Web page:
However, I have to warn you, changing years and years of programming isn’t easy, it take will, effort and determination to change your mind. And if you slip, don’t stay and wallow in the mud, pick yourself up and start by repeating those new affirmations again. If you catch yourself thinking or saying any of your old (negative) beliefs, stop yourself. Transform it into the positive, right then and there.
Ask your family and friends to help by simply pointing out any negative self-descriptions when you say them. When they do, transform the negative to the positive immediately, and say the new statement aloud to them.
You’re literally changing your mind.
4. Step 4: See the Change unfolding
Goethe said: “Whatever you can do or dream you can, begin it. Boldness has genius, power and magic in it. Begin it now.”
Changing your mind doesn’t happen over night. But starting to manifest a positive life with greater possibilities must be better than what we have. The power of this process is, as you change, those around you will see the change, and they will be influenced by that change. You become a powerful agent for change not only in your own life, but also in the lives of those around you. And that is an empowering thought I think.
It is important to guard against the trap that the offering of relaxation after a yoga class becomes just another form of hypnotism, because many of the relaxation techniques can so easily become just that. True relaxation will allow the body to assimilate the added flow of prana that was created during the asana practice and in doing so the body learns to find and seek a natural equilibrium and state of healing as the parasympathetic nervous system is activated.
Psychologically the relaxation is meant to guide the yogi to let go of any effort and identification with the physical body and emotions. As the asana (savasana or corpse pose) used for this relaxation suggests, it is also a dying of the physical body and a rebirth into a fresh innocence. So in essence the relaxation is a detachment from the body, from your aspirations, from your accomplishments, your possessions, plans and personal history, and in doing so one opens yourself to the great mystery in front of you, which is awareness or consciousness.
The relaxation at the end of a class is the psychosomatic release of all of who/that you think you are, a free fall into groundless ground, the pathless path, but coupled with clear alertness and being mindfully present. This becomes your foundation for the meditation that follows after the relaxation.
Mindfullness Meditation after the class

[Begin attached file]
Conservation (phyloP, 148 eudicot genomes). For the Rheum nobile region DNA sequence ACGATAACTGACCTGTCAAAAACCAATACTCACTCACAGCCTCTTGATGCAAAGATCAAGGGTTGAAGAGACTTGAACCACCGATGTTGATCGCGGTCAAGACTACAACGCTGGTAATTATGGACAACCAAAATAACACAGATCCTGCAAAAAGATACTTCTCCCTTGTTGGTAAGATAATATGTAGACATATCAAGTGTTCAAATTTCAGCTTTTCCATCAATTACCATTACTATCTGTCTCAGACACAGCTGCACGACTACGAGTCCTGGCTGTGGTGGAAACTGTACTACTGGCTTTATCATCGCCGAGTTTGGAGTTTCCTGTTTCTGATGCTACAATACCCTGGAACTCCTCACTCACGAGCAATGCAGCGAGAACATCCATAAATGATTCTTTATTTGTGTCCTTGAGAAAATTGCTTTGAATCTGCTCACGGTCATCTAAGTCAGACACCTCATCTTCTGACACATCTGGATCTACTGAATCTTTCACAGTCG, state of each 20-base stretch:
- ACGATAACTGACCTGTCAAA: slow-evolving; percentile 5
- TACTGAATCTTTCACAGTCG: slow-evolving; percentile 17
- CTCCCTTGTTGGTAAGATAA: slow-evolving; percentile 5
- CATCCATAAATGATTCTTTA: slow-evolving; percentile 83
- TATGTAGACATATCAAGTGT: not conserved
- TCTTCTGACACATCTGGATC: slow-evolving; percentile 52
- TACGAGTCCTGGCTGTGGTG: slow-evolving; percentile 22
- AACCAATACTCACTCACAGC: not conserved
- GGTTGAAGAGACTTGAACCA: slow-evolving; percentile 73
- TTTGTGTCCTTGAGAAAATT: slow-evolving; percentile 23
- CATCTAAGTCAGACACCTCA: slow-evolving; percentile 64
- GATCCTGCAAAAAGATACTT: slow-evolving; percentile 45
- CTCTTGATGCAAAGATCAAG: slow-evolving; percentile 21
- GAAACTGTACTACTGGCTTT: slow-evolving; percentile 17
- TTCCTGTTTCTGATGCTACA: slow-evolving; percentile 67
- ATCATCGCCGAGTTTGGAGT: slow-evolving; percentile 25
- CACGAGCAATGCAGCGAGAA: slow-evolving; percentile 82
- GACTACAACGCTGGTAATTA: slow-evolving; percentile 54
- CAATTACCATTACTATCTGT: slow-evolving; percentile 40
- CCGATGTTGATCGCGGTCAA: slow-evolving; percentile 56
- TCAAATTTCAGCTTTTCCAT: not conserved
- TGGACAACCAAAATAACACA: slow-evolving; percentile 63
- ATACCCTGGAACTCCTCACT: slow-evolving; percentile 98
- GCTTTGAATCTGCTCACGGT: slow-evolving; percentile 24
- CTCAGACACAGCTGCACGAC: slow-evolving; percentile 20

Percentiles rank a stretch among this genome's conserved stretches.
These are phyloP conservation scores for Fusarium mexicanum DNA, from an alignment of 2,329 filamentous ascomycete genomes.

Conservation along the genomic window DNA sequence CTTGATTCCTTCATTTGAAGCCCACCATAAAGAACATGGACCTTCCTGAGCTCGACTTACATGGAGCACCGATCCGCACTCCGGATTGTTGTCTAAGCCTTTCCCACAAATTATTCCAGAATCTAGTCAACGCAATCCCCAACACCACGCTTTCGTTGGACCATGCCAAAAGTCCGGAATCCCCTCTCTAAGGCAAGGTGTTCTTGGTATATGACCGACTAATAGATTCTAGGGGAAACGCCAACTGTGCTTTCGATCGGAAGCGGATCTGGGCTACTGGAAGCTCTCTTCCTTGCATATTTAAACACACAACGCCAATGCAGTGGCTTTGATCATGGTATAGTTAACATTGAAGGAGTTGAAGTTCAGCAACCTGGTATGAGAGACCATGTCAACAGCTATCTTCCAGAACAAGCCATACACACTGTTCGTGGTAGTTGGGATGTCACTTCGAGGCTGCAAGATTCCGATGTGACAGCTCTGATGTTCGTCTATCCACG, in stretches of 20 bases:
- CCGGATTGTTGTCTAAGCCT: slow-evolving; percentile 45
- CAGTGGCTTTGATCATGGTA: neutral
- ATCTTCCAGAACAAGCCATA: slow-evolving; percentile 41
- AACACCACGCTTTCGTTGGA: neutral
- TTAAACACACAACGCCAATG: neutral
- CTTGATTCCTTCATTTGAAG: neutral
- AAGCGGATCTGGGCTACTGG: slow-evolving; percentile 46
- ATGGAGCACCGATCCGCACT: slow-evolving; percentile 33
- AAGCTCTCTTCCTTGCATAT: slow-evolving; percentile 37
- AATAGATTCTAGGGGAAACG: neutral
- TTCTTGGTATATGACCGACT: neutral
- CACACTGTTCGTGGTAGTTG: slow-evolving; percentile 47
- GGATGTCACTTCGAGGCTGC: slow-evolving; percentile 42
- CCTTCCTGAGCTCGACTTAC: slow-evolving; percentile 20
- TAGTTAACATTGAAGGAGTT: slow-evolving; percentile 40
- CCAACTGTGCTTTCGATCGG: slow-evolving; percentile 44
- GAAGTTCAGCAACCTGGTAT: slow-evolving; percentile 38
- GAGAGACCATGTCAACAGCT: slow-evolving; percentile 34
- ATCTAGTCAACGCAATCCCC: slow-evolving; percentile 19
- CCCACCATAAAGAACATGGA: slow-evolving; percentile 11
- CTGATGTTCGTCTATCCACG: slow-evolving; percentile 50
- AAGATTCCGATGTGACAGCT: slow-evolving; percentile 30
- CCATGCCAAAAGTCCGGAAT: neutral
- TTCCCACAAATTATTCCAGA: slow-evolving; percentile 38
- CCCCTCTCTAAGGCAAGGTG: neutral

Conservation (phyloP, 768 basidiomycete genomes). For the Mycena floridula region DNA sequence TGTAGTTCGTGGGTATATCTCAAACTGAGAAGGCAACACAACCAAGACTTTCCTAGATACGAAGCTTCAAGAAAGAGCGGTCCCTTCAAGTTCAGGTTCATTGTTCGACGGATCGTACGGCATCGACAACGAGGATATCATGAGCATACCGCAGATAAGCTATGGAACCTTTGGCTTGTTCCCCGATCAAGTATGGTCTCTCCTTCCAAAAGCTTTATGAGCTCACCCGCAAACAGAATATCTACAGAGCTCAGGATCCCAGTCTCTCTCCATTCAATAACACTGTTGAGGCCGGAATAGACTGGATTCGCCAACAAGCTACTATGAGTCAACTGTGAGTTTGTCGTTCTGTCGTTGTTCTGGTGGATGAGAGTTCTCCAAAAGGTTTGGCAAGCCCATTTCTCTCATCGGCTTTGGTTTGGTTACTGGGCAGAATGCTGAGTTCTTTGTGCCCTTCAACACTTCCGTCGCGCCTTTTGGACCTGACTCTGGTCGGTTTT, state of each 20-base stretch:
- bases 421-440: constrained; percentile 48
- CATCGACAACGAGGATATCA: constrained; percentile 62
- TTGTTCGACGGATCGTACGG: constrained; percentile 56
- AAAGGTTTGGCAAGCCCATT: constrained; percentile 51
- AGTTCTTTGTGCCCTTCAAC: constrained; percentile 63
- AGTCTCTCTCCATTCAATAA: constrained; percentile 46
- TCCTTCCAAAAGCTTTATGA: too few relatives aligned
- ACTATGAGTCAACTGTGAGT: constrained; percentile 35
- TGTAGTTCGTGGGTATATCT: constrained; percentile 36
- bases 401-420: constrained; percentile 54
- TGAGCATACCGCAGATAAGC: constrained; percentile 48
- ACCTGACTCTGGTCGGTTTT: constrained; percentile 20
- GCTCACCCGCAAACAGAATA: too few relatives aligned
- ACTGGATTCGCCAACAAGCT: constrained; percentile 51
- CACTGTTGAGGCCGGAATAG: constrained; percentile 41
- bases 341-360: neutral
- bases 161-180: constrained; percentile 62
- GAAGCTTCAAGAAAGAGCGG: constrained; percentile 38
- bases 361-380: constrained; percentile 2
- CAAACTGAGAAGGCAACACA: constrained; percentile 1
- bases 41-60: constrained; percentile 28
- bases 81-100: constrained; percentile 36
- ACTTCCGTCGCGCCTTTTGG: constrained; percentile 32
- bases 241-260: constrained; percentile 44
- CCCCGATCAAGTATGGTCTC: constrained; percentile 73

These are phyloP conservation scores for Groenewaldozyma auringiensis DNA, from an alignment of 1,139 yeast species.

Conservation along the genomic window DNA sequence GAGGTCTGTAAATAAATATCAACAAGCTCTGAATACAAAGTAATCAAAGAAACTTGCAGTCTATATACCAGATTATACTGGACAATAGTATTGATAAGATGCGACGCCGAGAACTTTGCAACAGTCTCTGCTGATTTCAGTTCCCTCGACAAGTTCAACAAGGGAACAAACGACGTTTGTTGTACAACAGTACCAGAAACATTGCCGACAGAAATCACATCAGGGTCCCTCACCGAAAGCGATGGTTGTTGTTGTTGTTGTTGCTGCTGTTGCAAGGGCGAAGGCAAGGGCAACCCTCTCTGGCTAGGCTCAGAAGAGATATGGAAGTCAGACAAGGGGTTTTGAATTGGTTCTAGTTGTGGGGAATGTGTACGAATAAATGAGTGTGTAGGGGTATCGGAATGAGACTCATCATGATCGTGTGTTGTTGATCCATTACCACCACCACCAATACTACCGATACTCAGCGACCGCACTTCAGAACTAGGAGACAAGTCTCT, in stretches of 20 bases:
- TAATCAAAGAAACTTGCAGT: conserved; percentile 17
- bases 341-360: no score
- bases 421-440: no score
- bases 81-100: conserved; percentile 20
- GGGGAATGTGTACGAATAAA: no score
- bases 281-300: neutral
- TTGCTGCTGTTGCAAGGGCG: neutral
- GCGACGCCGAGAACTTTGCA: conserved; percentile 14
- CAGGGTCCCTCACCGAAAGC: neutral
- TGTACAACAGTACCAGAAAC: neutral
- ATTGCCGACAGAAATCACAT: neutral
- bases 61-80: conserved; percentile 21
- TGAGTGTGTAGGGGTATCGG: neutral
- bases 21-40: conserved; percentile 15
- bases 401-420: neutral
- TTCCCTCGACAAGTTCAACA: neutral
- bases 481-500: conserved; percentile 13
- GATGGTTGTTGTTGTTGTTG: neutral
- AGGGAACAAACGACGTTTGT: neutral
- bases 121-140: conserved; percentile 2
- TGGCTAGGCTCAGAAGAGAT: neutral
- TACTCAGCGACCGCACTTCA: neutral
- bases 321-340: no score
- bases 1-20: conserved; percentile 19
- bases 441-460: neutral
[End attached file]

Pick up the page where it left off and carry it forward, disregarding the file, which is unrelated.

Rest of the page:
I teach Mindfulness Meditation, which has three very distinct behaviours or phases.
1. The first I call the arrival and centering. This implies being aware of your body, in other words selecting a comfortable position and posture for it to sit, choosing a room with certain vibrations, lighting a candle and incense. These are all the aspects I associate with this phase. Once you have arrived, you can move into the next phase, which is centering. In other words, commit yourself to what you are about to do, meditating, focussing your awareness on what you want to achieve and how you going to achieve it. During this phase you can recite a mantra or you can read an inspiring piece to facilitate this phase. I also like to watch the thoughts that come up in my mind and to tell my mind constantly that there is no need to worry about the thought it just brought up. Eventually the mind realsie that it can relax and stop its chattering by wanting to control everything. Once you have achieved peace you need, you can move to the next phase, which I call anchoring and labelling.
2. In the second phase of anchoring and labelling, we anchor the breath by mindfully practicing a few rounds of pranayama. It is a time to open to greater awareness that includes sensations, emotions and even states of mind. This practice creates a state of calm abiding or what the Buddhists call shamantha. When we rest our awareness on a single anchor without any expectation or outcome other than pure observance or awareness, it is considered the foundation for mindfulness meditation. Now you can employ techniques such as mantra, advanced pranayama, concentration and contemplation to further develop this awareness, which leads you to the final phase of accepting and letting go.
3. When you accept and let go, your meditation reach a point where you suspend any effort to edit or censure what is happening. To stay mindful, aware and conscious, you have to accept that which mindfulness finds and say “yes” to it every moment and this in turn imply that you are present in every moment without lapse. Eventually you will recognise meditation happening all the time, when washing the dishes or clothes or picking up after your children etc., becomes part of mindfulness meditation.
Om’s and blessings.